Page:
Takeaway: With Eastern Michigan bringing the nation’s worst run defense to Baton Rouge, it figured that Fournette would have another big game, and he didn’t disappoint. With 233 yards on 26 carries, he became the first back in SEC history to post three consecutive 200-yard rushing games. Fournette, who had rushed for 244 yards at Syracuse and 228 against Auburn, said setting the record was a “special feeling” and credited his offensive linemen for their effort. “It’s not just me,” he said. “They made history with me. I congratulate them and thank them for protecting me and blocking for me.” One of those linemen, RT Vadal Alexander, said Fournette is more comfortable with the offense this season. “The more comfortable he gets,” Alexander said, “the more freakish and electric he gets as a player.”

Next: At South Carolina, Oct. 10.

MISSISSIPPI (4-1, 2-1)

Game: Florida 38, Mississippi 10. The Rebels went to the locker room down 25-0 at the halftime break after their first six drives ended in four punts, a lost fumble that set up a Florida touchdown and a missed field goal from 29 yards out. Junior QB Chad Kelly was 26-of-40 passing for 259 yards and a touchdown but was intercepted once and sacked four times.

Takeaway: The Rebels let this one get away early. It was 13-0 less than nine minutes into the game after the Gators recovered RB Jaylen Walton’s fumble at the Ole Miss 24-yard line and the deficit grew to 25-0 at the half. “They came out on all cylinders,” junior TE Evan Engram said. “The crowd was behind them. We hurt ourselves early in the game, putting ourselves back with negative plays, tough situations, second-and-15s. We really hurt ourselves tonight, but they came to play and put a lot of pressure on our offensive line. They came here to play, and we hurt ourselves as well.” The Rebels managed to overcome a sluggish performance the week before against Vanderbilt, but seemed lost against the Gators. “Difficult night,” coach Hugh Freeze said. “They beat us in about every facet of the game that you can imagine.”

Next: Vs. New Mexico State, Oct. 10.


Game: Texas A&M 30, Mississippi State 17. The Bulldogs fell behind 17-3 early in the second quarter and were never able to overcome that early deficit despite the efforts of senior QB Dak Prescott. Prescott passed for 210 yards and rushed for a team-high 96, but he also missed an open receiver early on for a potential tying touchdown.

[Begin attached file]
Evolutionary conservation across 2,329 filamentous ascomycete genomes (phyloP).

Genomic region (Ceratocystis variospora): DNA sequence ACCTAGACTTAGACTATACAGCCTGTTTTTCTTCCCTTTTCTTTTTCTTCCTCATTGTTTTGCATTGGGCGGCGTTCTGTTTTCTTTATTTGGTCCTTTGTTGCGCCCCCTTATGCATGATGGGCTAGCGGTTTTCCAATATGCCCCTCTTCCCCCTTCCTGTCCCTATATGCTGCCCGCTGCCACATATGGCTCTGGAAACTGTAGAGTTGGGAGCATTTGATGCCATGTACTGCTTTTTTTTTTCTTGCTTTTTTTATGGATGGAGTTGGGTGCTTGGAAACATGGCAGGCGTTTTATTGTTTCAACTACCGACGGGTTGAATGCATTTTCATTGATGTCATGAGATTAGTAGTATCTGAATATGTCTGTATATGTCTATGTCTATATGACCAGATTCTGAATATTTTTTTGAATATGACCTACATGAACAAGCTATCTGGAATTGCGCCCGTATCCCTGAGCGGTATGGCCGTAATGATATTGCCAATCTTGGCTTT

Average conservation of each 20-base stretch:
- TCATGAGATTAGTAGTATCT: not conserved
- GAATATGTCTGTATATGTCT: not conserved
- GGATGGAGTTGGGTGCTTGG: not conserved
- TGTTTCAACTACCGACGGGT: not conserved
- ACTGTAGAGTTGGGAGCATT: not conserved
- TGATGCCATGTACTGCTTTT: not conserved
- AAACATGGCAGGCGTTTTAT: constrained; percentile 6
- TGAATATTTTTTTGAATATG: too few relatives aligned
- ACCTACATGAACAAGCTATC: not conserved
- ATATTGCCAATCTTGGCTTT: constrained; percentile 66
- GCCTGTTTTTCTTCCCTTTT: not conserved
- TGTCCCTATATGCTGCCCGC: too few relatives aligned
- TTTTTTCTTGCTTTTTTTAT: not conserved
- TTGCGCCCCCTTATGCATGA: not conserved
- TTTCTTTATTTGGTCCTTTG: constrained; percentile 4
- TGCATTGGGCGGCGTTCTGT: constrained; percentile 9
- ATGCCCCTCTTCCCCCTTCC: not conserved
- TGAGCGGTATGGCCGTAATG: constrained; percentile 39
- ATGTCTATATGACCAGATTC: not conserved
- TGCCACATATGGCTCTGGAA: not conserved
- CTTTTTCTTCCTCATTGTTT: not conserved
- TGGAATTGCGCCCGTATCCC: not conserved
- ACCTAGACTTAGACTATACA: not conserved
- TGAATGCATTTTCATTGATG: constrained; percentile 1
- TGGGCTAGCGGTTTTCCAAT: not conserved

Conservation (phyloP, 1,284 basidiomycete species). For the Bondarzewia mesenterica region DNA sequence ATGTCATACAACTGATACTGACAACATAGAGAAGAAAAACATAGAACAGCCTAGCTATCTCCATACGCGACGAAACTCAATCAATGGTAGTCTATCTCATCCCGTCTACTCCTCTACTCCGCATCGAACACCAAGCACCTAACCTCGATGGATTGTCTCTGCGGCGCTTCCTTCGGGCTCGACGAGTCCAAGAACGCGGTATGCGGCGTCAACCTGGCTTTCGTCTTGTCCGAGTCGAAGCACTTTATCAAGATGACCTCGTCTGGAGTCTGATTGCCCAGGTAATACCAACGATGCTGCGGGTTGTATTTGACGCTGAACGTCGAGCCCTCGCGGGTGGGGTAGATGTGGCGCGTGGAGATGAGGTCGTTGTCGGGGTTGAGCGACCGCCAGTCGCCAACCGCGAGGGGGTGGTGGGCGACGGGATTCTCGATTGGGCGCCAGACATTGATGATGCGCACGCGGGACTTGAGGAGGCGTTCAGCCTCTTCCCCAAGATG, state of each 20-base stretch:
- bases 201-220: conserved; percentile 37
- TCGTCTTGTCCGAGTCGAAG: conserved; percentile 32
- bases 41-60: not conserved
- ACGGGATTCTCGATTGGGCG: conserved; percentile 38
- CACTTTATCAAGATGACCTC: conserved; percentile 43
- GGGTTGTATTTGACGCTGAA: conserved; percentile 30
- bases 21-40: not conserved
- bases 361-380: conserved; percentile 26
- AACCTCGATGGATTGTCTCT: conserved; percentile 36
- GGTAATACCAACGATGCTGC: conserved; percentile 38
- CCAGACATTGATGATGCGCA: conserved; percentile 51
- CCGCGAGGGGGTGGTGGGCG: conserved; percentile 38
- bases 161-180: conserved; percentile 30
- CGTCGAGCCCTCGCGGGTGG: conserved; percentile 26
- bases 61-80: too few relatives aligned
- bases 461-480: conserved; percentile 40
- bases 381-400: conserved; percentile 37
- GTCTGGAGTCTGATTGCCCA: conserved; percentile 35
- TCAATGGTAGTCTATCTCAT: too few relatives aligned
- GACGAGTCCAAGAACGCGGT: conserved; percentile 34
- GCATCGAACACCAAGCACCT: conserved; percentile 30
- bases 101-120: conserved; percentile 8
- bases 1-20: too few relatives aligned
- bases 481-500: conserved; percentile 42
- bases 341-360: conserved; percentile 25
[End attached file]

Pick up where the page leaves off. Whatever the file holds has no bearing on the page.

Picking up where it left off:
Takeaway: Two key turnovers kept the Bulldogs from mounting a second half comeback. Down 24-10 at the halftime intermission, they lost the ball on junior WR De’Runnya Wilson’s fumble after a long completion to A&M’s 46-yard line on their first series of the third quarter, and the Aggies cashed in with a field goal to make it a three-score game. On their next series, freshman RB Aeris Williams lost a fumble on first down at A&M’s 11-yard line, and the Aggies recovered at their three. Those mistakes and the inability of the defense to come up with stops — the Aggies rushed for 194 yards and passed for 322 — proved too much to overcome. “When you’re on the road, you can’t come in and play the way we were playing and expect to win,” coach Dan Mullen said. “It was pretty simple. They played better than we did tonight.”

Next: Vs. Troy, Oct. 10.

MISSOURI (4-1, 1-1)

Game: Missouri 24, South Carolina 10. After taking a 17-10 lead into halftime, the Tigers shut down the visiting Gamecocks in the second half, coming up with interceptions on their first three defensive series of the third quarter. The Tigers cashed in on only one for points with RB Ish Witter scoring from a yard out to cap a 69-yard drive, but that was enough to seal the win.

Takeaway: With junior Maty Mauk suspended, Drew Lock became the first freshman to start at quarterback for Missouri since Corby Jones started against Oklahoma State in 1995, and coach Gary Pinkel called the game accordingly. With his defense in command, Pinkel played it conservatively for Lock, who attempted only nine passes, completing five, over the last two quarters. “But I thought he really carried himself well,” Pinkel said. “I thought that was good. He did a lot of good things and he has a lot of ability.” The Tigers also had their best rushing game of the season, compiling 163 yards on the ground with Witter leading the way with 98 yards on 17 carries. “There were creases there today that I could’ve run through,” Pinkel said in praising his line’s play.

Next: Vs. Florida, Oct. 10.


Game: Missouri 24, South Carolina 10. The Gamecocks trailed only 17-10 at halftime but turned the ball over on three consecutive possessions to start the third quarter. The Tigers enjoyed only a one-yard advantage in total offense with 299 yards to South Carolina’s 298, but didn’t have a turnover.

Takeaway: Coach Steve Spurrier wasn’t all that happy with the officiating in the Gamecocks’ loss, though he acknowledged bad calls were “not what beat us.” Two calls in particular stood out. One came in the first quarter when his defense came up with a near sack of Mizzou QB Drew Lock, but officials ruled Lock stopped at the one-yard line. Spurrier thought Lock could have been called for intentional grounding in the end zone, which would have been a safety and two points for the Gamecocks. The second play came in the fourth quarter when WR Pharoh Cooper was flagged for offensive pass interference, negating a 25-yard completion to teammate TB Rod Talley. “That was a tough call,” Spurrier said. After an incompletion on third-and-21 on the ensuing play, the Gamecocks had to punt and Missouri ran the final 6:42 off the clock. Actually, a third call, a personal foul against WR Matrick Belton that negated a roughing-the-passer violation against Missouri, also upset Spurrier. “They said Matrick blocked a guy, and he was out of bounds and he gave him a little shove like that,” Spurrier said. “That was the explanation I got.”